The Germans Arrive (1918), on the other hand, takes a more explicit and gruesome depiction of German violence, as impersonal German soldiers amputate the hands of a captured boy whose crimson blood and flesh starkly contrast the rest of the picture’s greenish-gray atmosphere. Those who questioned the Bryce Report’s factual legitimacy accused Bellows of participating in a baseless and xenophobic propaganda campaign against German ethnics. As the exhibition’s wall text explains, however, the accusations leveled in the original report have been substantively vindicated by the most current scholarship.
Marsden Hartley’s symbolic abstractions of 1914, Berlin Ante War and Portrait, are surprising as much for their relatively radical form as for their unique biographical context. Hartley, originally of Lewiston, Maine, made these paintings while living in Berlin, where he had moved the year prior in order to immerse himself in the city’s modernist and expressionist circles. Hartley made these abstract, collage-like representations of various German military symbols, including its flag and the “Iron Cross,” as testaments to the friendships that Hartley had cultivated in Berlin, most notably his possible lover Lieutenant Karl von Freyburg. The paintings were made before America entered the war, before the true and horrific nature of mechanized conflict was understood by the general public. Of course, the works received a frigid reception in America in 1916–17, by which time anti-German sentiment was at its peak—forcing Hartley to disavow the political symbolism so clearly evident in the work.
Filling out the exhibition, and indeed providing its most surprising material, were the artist–soldiers whose firsthand experience in the War provided the impetus for strikingly vivid and evocative representations of violence and destruction. Claggett Wilson’s watercolors were among the most notable examples, providing a glimpse into the extraordinary but also genuine experiences of those who fought. Dance of Death (1919), for instance, shows the gruesome entanglement of three soldiers on the barbed wire fencing that stood between trenches. Scenes such as these abandon the Romantic aestheticization of war that those at home frequently produced. Gone are the dramatic and heroic moments of historical conflict, replaced by the grim realities of everyday warfare. An entire half of Wilson’s Flower of Death—The Bursting of a Heavy Shell—Not as It Looks, but as It Feels and Sounds and Smells (1919) is covered by abstract mark-making—splotches and drops of black, violent streaks of red and yellow—that abruptly shatters the relative realism of its left side. The painting, as its poetic title expressly points out, directly engages with one of the central themes of the exhibition—that is, painting’s hubristic aspiration to effectively capture an experience that transcends the visual realm, an aspiration that called Realism into question and sparked innovative and experimental modes of new representation.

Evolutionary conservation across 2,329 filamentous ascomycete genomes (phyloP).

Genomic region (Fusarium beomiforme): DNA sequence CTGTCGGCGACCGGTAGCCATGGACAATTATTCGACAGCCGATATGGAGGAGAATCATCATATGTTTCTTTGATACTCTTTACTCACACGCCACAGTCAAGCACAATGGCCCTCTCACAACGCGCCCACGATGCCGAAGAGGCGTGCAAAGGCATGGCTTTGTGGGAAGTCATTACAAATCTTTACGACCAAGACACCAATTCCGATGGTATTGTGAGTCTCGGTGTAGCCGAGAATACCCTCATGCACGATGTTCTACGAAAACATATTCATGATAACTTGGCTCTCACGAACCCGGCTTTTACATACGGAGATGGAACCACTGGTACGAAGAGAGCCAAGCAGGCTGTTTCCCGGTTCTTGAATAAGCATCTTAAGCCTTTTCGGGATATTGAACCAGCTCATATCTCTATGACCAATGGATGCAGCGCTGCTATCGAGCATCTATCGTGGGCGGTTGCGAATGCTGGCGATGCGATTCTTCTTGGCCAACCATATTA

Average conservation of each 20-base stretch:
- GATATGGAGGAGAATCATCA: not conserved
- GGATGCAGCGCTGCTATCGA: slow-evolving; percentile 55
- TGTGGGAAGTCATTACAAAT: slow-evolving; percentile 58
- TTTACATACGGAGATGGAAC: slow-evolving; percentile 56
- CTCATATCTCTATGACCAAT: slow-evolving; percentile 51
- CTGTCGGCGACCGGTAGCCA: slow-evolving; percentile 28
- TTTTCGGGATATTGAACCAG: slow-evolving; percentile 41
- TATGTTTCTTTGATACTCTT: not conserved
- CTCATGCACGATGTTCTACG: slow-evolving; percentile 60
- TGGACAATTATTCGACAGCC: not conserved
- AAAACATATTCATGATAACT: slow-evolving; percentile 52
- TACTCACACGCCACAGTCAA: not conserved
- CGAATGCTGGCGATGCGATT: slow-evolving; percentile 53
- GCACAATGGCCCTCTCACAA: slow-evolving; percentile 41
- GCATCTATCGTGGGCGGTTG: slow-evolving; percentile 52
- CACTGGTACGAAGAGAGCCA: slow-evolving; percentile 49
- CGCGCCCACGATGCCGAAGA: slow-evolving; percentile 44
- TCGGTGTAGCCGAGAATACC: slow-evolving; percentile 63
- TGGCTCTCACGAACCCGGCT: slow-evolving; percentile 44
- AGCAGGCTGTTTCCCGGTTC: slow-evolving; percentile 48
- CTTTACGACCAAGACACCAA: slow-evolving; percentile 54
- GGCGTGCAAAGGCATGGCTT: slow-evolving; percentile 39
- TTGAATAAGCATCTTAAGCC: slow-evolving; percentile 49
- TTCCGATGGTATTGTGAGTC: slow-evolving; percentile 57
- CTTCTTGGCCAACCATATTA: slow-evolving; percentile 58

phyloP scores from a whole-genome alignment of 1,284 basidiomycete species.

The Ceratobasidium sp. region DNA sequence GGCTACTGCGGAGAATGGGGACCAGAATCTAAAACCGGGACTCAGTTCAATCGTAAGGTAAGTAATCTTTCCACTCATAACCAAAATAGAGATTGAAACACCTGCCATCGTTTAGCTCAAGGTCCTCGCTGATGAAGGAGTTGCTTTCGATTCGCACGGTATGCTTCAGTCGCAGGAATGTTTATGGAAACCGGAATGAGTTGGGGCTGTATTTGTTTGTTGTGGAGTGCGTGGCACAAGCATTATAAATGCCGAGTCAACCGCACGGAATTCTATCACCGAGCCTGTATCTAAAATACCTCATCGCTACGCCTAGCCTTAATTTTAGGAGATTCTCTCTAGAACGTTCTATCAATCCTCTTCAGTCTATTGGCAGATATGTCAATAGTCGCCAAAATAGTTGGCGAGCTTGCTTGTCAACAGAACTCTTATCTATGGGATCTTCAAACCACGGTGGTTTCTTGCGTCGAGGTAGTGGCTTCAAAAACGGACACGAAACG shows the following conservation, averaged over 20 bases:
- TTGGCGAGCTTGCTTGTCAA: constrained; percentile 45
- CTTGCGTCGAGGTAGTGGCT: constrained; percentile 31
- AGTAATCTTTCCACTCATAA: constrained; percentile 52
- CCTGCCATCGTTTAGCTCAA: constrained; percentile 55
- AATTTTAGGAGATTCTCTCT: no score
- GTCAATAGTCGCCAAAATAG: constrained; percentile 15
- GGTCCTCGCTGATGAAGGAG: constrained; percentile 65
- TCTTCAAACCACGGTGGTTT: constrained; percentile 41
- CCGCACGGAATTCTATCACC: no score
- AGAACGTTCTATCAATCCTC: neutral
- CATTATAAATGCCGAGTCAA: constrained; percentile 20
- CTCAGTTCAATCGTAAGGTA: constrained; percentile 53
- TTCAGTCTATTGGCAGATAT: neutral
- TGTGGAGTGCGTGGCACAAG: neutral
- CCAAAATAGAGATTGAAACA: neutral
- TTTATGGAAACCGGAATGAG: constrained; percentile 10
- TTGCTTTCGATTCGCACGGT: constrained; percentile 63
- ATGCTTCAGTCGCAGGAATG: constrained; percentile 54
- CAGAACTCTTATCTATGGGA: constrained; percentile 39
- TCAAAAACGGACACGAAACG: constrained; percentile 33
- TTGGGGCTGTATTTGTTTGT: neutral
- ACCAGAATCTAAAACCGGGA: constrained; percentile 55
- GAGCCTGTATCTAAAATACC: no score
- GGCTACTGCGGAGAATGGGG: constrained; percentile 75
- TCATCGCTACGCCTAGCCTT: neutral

The Devil’s Vineyard (n.d.) by Harvey Dunn, an army artist correspondent for the American Expeditionary Force, similarly depicts the ubiquitous barbed wire that shielded the trenches. The painting’s impressionistic, foggy atmosphere conceals the enemy’s position from our view, creating a sense of the mysterious unknown. The thick, smoky atmosphere of the painting weighs down on the field of wire and almost unintelligible bodies of dead soldiers, whose forms are painted so as to almost merge into the ground on which they lie.
Elsewhere, Horace Pippin’s folk art–style paintings, made decades after an armistaice was declared in November 1918, depict Pippin’s undying memories of the European front as a member of the famous Harlem Hellfighters 369th infantry regiment. In a rare triumphant scene, The End of the War: Starting Home (1930–33), German infantrymen throw hands of surrender to the oncoming Harlem soldiers while flaming German warplanes crash into the burning fields in the background. As if to emphasize the machine’s enveloping presence in the war, Pippin carved relief sculptures of grenades, tanks, machine guns, and the like into the wood frame of his painting.
More works of great interest abound in this exhibition, made by artists still revered in the annals of art history as well as those largely forgotten or never seriously considered in the first place. Illustrated letters home from soldiers in the trenches, sculptures by Gertrude Vanderbilt Whitney, audio recordings of popular patriotic songs, and aerial photographs all expand the show’s scope beyond traditional painting. As such, “WWI: Beyond the Trenches” is unique in its examination of an under-appreciated body of American art, and seamlessly bridges the historical with the aesthetic.